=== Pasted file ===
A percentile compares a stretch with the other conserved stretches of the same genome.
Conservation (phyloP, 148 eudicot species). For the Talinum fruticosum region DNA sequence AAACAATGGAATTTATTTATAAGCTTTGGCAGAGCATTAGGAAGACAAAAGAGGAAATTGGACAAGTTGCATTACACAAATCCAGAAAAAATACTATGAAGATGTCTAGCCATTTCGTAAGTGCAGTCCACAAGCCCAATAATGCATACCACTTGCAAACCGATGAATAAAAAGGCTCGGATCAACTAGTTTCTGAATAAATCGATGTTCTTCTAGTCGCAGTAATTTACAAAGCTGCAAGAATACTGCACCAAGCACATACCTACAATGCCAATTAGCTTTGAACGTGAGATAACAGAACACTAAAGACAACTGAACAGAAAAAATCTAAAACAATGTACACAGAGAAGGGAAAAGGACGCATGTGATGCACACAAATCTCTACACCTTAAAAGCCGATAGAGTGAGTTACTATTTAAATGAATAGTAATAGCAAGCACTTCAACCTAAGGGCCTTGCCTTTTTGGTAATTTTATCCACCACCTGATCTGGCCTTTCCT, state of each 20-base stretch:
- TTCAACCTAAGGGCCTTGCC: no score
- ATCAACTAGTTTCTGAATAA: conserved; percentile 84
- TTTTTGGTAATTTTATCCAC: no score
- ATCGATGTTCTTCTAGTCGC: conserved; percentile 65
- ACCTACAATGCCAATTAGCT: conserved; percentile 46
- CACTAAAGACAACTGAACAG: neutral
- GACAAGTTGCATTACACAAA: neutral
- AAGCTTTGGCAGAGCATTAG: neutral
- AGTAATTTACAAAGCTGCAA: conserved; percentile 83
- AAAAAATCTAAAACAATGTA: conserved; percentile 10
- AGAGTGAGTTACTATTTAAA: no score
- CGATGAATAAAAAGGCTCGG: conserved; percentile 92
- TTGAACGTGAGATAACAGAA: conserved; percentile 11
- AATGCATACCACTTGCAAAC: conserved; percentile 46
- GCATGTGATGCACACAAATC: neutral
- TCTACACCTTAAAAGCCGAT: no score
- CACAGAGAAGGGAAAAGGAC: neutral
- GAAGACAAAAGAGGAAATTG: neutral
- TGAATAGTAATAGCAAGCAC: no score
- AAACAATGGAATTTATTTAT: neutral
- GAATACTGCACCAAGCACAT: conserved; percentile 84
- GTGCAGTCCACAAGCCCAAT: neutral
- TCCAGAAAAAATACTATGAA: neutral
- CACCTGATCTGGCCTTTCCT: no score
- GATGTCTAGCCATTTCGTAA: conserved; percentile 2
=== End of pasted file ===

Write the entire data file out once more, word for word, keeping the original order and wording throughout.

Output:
A percentile compares a stretch with the other conserved stretches of the same genome.
Conservation (phyloP, 148 eudicot species). For the Talinum fruticosum region DNA sequence AAACAATGGAATTTATTTATAAGCTTTGGCAGAGCATTAGGAAGACAAAAGAGGAAATTGGACAAGTTGCATTACACAAATCCAGAAAAAATACTATGAAGATGTCTAGCCATTTCGTAAGTGCAGTCCACAAGCCCAATAATGCATACCACTTGCAAACCGATGAATAAAAAGGCTCGGATCAACTAGTTTCTGAATAAATCGATGTTCTTCTAGTCGCAGTAATTTACAAAGCTGCAAGAATACTGCACCAAGCACATACCTACAATGCCAATTAGCTTTGAACGTGAGATAACAGAACACTAAAGACAACTGAACAGAAAAAATCTAAAACAATGTACACAGAGAAGGGAAAAGGACGCATGTGATGCACACAAATCTCTACACCTTAAAAGCCGATAGAGTGAGTTACTATTTAAATGAATAGTAATAGCAAGCACTTCAACCTAAGGGCCTTGCCTTTTTGGTAATTTTATCCACCACCTGATCTGGCCTTTCCT, state of each 20-base stretch:
- TTCAACCTAAGGGCCTTGCC: no score
- ATCAACTAGTTTCTGAATAA: conserved; percentile 84
- TTTTTGGTAATTTTATCCAC: no score
- ATCGATGTTCTTCTAGTCGC: conserved; percentile 65
- ACCTACAATGCCAATTAGCT: conserved; percentile 46
- CACTAAAGACAACTGAACAG: neutral
- GACAAGTTGCATTACACAAA: neutral
- AAGCTTTGGCAGAGCATTAG: neutral
- AGTAATTTACAAAGCTGCAA: conserved; percentile 83
- AAAAAATCTAAAACAATGTA: conserved; percentile 10
- AGAGTGAGTTACTATTTAAA: no score
- CGATGAATAAAAAGGCTCGG: conserved; percentile 92
- TTGAACGTGAGATAACAGAA: conserved; percentile 11
- AATGCATACCACTTGCAAAC: conserved; percentile 46
- GCATGTGATGCACACAAATC: neutral
- TCTACACCTTAAAAGCCGAT: no score
- CACAGAGAAGGGAAAAGGAC: neutral
- GAAGACAAAAGAGGAAATTG: neutral
- TGAATAGTAATAGCAAGCAC: no score
- AAACAATGGAATTTATTTAT: neutral
- GAATACTGCACCAAGCACAT: conserved; percentile 84
- GTGCAGTCCACAAGCCCAAT: neutral
- TCCAGAAAAAATACTATGAA: neutral
- CACCTGATCTGGCCTTTCCT: no score
- GATGTCTAGCCATTTCGTAA: conserved; percentile 2